September 27, 2013 · Print This Article
Tercer Cuerpo,the claustrophobic experimental play by Argentinian company Timbre 4 opening at the MCA next weekend, takes place, according to director Claudio Tolcachir, in “an office that doesn’t have any more reason for being, its services have no meaning.” While remaining in the office set, characters as obsolete as the space in which they labor appear to act in other settings, other places. Tercer Cuerpo is partly about labor and identity, particularly the disappearance of sustainable, meaningful jobs for people. What happens to these characters, and us, when we must find meaning in our lives apart from a career or calling? The always-already obsolescence of the form of theater makes the piece of interest to representing labor in contemporary performance and medium specificity in dealing with contemporary collapses of space and time. But the company Timbre 4 is also a landmark for contemporary Argentinan art practices; their home base in the working-class Boedo neighborhood of Buenos Aires has become a hotbed and model for independent, experimental theater and performance.
Tercer Cuerpo, courtesy of the MCA
This Spring MCA’s Yolanda Cesta Cursach talked with Tolcachir about the approaching Chicago debut of Timbre 4. Her interview, translated by Cursach, appears below.
YC: In Tercer Cuerpo, it seems the playing area is some undeniable womb for five very different biographies.
CT: Tercer Cuerpo is a fragmented telling of 5 simple stories crisscrossing the solitude of these individuals immensely incapable of dealing with what life deals them.
The decadence of the playing area reflects the characters’ personal disorientation. They want something from their lives. Simple things. Things that in general can be had. But they don’t, and this situation causes them enormous shame.
What I like in live theater is getting absorbed and at the same time taken by the story to an uncomfortable place. But this still depends on an intimate place, for my discomfort being the spectator can identify with the great and the small. With what is being known in my heart. In that divide between laughing at the same time that we could cry is where we identify with others.
YC: Timbre 4 has toured widely outside Latin America. What’s the audience’s response to your plays?
CT: It’s fascinating, sometimes foreigners are even more demonstrative that Argentine people. I don’t know if that’s because they find the plays odd. When you write a play, you think of the audience of your country. Furthermore, these plays are shown with subtitles, so I don’t know whether the translations are alright or not, I just trust the translators. I remember once, in Dublin, a man asked me, “Did you get inspiration from an Irish family?” In France, for instance, people asked, “Do all Argentine mothers sleep with their sons?” European people are amazed by the fact that we Argentine artists create plays with a very low budget. They can’t believe some actors rehearse for free and, even so, the plays are still amazing.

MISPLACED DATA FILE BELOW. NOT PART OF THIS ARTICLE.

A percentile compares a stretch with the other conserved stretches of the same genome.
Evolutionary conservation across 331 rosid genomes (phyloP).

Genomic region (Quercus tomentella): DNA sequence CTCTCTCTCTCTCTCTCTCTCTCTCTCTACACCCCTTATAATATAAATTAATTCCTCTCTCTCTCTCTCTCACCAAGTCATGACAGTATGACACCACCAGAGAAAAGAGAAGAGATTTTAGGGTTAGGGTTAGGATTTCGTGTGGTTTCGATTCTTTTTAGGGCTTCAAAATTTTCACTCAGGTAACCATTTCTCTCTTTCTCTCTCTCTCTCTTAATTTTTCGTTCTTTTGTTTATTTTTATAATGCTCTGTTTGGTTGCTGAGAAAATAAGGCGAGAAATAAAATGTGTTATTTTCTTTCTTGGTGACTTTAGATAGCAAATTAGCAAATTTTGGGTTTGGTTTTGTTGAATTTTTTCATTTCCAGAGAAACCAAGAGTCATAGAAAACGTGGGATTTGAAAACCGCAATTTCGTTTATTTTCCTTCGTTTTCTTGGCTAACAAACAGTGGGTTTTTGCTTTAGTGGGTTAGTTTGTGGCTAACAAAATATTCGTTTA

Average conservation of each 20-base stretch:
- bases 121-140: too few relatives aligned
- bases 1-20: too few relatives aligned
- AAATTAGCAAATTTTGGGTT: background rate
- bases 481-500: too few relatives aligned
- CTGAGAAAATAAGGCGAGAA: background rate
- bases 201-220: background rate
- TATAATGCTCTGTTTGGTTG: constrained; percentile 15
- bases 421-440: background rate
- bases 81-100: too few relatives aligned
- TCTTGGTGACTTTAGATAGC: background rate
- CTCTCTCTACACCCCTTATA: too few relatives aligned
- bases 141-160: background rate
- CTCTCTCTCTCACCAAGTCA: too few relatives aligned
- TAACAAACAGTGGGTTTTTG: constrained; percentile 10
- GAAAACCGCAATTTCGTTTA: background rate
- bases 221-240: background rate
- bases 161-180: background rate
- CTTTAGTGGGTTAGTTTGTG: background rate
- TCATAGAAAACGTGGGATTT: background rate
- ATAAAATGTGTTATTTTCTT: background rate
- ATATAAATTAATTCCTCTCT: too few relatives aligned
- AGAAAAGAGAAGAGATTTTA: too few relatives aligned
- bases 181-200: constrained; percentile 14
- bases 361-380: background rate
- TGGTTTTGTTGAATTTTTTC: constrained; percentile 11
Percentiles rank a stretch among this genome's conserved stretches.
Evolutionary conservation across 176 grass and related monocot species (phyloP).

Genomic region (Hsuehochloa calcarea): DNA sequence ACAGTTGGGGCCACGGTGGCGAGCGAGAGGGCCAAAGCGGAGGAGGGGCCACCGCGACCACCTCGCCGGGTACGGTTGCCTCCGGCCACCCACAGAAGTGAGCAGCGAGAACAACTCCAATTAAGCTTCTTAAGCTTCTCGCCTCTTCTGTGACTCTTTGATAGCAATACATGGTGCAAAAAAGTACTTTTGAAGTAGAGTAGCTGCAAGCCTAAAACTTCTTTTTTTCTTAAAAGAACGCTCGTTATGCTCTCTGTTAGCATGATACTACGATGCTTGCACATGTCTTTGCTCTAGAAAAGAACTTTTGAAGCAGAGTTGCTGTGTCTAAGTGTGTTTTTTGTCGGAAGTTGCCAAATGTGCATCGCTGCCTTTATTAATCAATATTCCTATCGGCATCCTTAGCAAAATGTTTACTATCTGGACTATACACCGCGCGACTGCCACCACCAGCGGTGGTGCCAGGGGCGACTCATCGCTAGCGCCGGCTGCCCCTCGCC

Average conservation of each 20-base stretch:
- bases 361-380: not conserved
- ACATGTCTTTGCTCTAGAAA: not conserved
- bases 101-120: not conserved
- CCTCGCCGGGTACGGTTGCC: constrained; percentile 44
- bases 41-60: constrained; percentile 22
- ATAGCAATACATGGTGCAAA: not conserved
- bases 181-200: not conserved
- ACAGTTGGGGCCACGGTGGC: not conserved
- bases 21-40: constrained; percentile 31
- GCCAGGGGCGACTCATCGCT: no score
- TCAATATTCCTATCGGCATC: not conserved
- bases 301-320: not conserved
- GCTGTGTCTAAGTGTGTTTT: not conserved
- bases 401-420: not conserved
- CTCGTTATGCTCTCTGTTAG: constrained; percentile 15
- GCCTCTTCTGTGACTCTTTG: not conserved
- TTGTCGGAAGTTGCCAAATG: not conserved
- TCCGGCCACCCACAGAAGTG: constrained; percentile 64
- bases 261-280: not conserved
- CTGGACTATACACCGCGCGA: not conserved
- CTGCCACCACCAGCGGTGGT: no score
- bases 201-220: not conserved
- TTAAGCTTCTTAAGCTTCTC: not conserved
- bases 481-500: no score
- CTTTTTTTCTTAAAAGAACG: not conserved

YC: You seem to be interested in alternative family ties.
CT: I believe that everything revolves around the family—building a family is building a society too. Hamlet can be a political play or a family drama. I’d rather make the spectator feel involved with the story between the characters than anything else.
YC: Timbre 4 is an ensemble. What is your connection after 12 years since forming ?
CT: Our theater is about investigation, and we have modest beginnings keeping us aware of our city’s social situation and the multitude of other storefront theaters’ beginnings. From staying together all these years we manage to overcome the limitations of our neighborhood and of experimental theater, so that we can get the regenerating public which we so want to reach.
YC: What’s the difference in Argentina between mainstream plays and storefront plays?
CT: I’ve performed a lot in mainstream theatre, as an actor. The production scheme is different. When you are directing a mainstream play, you ask for a couch and the next day you have it in the set. In off-theatre plays, you have to get in your car, start your engine, go to a market and buy the couch yourself. But then, the feeling between the actors is the same. I’ve never directed a play I didn’t like. I couldn’t direct a play if there was a bad working environment.
YC: Why make theater at all? What is so irrepressible about treating your writing this way?
CT: In my case it’s completely selfish. Theater makes me happy, I feel alive, excited from it, and to be honest I’m not good for anything else. Investigation, risk, collaboration, unraveling and breaking routine each time never ceases to seduce me.